Posted on May 22, 2014

Thomson Ecology to use cutting edge eDNA survey techniques to detect presence of Great Crested Newts.

A pioneering environmental DNA (eDNA) technique for detecting the presence of great crested newts (GCN) has been approved by Natural England. The new field and laboratory methodology can be used immediately by Thomson Ecology on all projects during the current breeding season.

The eDNA technique provides a rapid and cost-effective methodology for determining if GCN are present on sites where ecological surveys for this species are required. If absence is established, then no further survey would be required. However, if GCN are shown to be present, then conventional survey techniques, including six field visits, may still be required to determine population sizes of GCN in breeding ponds.

Paul Franklin, Principal Ecologist at Thomson Ecology, said:

“The eDNA technique is cutting-edge and has the potential to reduce survey times substantially. It has been proven to be effective during the GCN breeding season and the fact that it is now approved by Natural England for use until 30th June this year means that presence or absence of GCN can still be tested for, even though it is now too late in the year to complete a conventional survey according to Natural England guidelines.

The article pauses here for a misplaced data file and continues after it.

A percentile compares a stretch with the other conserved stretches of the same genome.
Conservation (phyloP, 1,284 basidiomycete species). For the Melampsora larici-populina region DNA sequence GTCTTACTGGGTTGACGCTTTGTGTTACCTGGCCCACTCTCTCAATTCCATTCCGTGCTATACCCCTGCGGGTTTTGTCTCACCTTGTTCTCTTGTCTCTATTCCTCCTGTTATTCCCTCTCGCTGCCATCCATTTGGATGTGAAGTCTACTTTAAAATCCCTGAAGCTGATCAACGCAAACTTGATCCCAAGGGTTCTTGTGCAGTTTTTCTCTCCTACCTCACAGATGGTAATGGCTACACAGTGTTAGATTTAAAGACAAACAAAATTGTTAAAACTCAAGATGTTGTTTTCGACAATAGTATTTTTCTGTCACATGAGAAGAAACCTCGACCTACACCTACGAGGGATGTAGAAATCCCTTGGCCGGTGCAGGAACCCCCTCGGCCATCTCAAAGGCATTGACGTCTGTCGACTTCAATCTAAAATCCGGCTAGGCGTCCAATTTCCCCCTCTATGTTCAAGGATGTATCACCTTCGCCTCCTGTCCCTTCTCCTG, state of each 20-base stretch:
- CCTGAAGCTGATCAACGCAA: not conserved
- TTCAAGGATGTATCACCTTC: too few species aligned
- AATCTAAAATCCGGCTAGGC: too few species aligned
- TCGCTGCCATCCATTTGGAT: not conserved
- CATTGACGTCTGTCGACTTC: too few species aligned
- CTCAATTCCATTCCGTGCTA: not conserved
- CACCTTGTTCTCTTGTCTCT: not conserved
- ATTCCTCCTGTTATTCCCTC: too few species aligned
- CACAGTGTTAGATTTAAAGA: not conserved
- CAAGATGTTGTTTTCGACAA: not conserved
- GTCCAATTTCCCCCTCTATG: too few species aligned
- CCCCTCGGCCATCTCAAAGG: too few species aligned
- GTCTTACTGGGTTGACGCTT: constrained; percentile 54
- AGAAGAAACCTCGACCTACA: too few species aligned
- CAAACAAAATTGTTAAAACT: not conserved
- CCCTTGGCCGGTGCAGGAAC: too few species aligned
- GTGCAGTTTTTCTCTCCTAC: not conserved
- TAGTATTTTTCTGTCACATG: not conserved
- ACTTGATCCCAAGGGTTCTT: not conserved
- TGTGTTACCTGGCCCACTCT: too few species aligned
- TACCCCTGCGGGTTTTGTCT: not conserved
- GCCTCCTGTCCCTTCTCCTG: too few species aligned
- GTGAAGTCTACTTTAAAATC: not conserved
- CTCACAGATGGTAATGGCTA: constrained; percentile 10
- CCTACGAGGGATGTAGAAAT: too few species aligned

“Our trained and licensed surveyors will collect samples from ponds following the approved methodology and our partner laboratory will process the samples, using state-of-the-art equipment, to provide rapid results. Should GCN be present, then confirmation can be factored promptly into project planning. However, when the absence of GCN is confirmed, no further surveys for GCN will be required.”

Background notes

The announcement approving use of this technique has been made by Natural England following the publication by Defra of an investigation into the use of environmental DNA (eDNA) to detect the presence of the great crested newt (GCN) and a technical advice note setting out the field and laboratory methodology, Natural England have accepted the use of this new technique as evidence of presence or absence for this protected species.

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